He also spent much time defending his own place in history and decrying rival claimants to the paternity of radio. According to another historian, “When what he was most proud of in himself was not truly valued by others, but was, he believed, squandered for some fleeting and insignificant gain, he became irreparably hardened and cynical.” His wife may have been even more affected. Her 1940 biography of Fessenden is in a sense a love story, cataloguing inventions stolen from and injustices visited upon an innocent and long-suffering genius.
The legal suits that had consumed much of his life finally came to an end on March 31, 1928, in an out-of-court settlement in which he was said to have won $2.5 million from RCA. This enabled the Fessendens to purchase property in Bermuda, and there Reginald Fessenden’s heart gave out, on July 22,1932.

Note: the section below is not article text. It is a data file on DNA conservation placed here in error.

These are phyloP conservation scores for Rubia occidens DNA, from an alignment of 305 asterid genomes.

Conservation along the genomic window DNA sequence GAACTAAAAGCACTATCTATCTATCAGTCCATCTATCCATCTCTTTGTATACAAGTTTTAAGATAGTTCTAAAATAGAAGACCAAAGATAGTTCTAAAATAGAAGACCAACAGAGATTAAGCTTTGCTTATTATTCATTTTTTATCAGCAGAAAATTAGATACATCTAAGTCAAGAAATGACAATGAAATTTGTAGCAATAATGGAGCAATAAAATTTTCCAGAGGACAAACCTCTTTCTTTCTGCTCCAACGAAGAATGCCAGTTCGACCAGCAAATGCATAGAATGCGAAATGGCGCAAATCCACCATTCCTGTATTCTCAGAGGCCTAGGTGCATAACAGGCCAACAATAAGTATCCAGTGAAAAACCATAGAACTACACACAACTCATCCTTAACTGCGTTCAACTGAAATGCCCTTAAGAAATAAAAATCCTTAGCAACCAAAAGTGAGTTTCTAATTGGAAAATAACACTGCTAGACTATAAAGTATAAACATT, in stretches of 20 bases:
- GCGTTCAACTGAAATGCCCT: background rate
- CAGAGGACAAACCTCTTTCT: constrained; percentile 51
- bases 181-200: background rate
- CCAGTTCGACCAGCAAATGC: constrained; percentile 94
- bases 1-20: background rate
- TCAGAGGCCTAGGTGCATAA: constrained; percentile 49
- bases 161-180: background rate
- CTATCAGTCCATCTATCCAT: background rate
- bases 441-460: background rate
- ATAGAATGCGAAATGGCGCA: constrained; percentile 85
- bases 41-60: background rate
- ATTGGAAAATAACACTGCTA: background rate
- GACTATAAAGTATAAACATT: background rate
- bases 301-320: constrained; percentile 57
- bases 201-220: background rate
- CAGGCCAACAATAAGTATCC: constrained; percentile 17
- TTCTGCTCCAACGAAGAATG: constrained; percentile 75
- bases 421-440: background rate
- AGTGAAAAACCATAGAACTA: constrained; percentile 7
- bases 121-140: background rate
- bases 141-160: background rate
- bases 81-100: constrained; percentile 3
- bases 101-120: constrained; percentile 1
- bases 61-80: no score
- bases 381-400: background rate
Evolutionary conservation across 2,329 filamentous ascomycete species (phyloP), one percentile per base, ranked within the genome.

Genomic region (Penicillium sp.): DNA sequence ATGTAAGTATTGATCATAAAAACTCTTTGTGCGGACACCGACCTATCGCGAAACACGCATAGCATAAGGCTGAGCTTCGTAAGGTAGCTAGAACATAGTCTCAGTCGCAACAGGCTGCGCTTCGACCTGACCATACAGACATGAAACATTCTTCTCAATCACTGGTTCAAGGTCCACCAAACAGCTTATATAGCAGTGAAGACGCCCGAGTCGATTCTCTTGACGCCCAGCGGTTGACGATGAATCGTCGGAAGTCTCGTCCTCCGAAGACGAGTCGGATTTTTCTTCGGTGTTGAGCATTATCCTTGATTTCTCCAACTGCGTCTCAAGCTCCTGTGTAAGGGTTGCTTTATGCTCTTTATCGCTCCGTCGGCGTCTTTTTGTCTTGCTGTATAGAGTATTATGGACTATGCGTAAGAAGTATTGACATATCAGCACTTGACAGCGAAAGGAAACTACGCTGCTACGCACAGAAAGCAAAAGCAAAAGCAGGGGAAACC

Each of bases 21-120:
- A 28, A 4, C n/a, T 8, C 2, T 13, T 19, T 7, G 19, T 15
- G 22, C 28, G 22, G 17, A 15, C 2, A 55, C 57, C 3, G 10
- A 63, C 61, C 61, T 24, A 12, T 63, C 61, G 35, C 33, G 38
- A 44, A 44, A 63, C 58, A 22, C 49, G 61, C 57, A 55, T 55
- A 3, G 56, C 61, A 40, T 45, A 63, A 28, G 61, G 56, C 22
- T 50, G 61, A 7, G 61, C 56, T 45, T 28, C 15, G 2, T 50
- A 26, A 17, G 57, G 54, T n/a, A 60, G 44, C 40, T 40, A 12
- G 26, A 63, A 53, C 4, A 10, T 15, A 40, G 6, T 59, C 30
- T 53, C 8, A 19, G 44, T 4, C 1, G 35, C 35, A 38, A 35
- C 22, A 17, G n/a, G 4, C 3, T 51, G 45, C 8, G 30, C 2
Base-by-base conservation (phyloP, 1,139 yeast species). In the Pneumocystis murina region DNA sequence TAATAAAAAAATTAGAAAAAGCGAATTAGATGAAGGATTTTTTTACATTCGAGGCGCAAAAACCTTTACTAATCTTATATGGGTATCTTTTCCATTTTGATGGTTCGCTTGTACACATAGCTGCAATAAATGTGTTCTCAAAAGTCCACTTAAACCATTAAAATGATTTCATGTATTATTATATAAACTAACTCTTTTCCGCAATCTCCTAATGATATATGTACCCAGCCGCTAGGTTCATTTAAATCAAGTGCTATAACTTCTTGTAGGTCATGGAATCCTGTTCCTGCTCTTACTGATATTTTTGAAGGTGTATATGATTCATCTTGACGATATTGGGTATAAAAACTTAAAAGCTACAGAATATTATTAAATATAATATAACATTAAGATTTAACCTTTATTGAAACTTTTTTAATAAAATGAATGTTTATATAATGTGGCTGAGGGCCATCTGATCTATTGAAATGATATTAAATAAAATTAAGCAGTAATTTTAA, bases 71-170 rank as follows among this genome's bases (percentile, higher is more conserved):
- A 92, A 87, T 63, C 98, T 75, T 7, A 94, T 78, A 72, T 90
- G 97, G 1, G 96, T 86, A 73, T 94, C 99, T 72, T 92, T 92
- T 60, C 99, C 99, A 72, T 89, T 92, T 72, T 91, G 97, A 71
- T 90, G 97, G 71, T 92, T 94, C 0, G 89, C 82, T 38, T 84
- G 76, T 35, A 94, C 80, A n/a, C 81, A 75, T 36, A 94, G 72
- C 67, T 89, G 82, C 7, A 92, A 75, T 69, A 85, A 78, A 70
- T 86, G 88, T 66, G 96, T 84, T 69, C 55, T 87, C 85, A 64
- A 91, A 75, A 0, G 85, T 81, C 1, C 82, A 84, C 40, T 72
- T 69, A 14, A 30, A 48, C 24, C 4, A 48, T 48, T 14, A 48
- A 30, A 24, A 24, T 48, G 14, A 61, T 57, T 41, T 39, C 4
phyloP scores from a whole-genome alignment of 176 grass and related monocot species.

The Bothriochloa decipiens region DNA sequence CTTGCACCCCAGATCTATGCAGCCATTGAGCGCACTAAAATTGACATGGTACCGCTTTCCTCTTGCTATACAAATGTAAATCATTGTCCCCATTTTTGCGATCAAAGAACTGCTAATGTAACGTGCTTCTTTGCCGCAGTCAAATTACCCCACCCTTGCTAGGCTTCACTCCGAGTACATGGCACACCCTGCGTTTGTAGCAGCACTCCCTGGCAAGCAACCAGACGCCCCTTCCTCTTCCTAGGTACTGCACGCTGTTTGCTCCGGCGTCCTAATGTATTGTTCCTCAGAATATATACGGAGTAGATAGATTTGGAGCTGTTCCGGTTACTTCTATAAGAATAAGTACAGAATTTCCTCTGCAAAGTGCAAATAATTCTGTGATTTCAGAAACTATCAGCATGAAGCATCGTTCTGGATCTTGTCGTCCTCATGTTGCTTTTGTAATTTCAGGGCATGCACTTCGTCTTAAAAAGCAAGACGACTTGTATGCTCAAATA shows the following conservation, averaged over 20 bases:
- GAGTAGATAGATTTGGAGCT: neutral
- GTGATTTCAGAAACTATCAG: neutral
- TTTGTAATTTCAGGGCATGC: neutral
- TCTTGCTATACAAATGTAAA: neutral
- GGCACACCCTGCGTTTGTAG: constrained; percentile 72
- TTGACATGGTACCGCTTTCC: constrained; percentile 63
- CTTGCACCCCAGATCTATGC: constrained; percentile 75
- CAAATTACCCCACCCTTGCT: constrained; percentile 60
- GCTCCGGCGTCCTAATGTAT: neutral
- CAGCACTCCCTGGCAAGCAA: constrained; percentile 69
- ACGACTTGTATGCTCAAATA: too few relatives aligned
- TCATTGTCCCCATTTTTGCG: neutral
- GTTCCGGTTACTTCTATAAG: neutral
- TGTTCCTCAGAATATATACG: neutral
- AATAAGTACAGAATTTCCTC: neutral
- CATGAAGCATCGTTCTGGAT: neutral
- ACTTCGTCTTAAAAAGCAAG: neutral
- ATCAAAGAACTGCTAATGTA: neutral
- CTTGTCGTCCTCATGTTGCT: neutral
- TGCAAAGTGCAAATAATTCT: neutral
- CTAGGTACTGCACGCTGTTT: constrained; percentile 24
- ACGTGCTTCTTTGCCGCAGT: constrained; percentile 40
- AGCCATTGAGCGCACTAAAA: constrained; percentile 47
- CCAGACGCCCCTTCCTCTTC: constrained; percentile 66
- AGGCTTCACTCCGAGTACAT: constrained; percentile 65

Like many of his era, Fessenden held a deep and abiding faith in the power of technology to improve the lot of humanity. “All our civilization is based on invention,” he once wrote. “Before invention, man lived on fruits and nuts and pine cones and slept in caves. … Invention must still go on for it is necessary that we should completely control our circumstances. It is not sufficient that there should [only] be organization capable of providing food and shelter for all and organization to effect its proper distribution.” Most telling, perhaps, was his definition of an inventor: “One who can see the applicability of means to supply demand five years before it is obvious to those skilled in the art.” While his business partners may have wished he had spent more time on the present day, few inventors of any era have been more farsighted than Fessenden. On the heels of a century that saw wireless progress from the dots and dashes of Morse code to the O’s and 1’s of the Internet, the magnitude of his achievements becomes more apparent every day.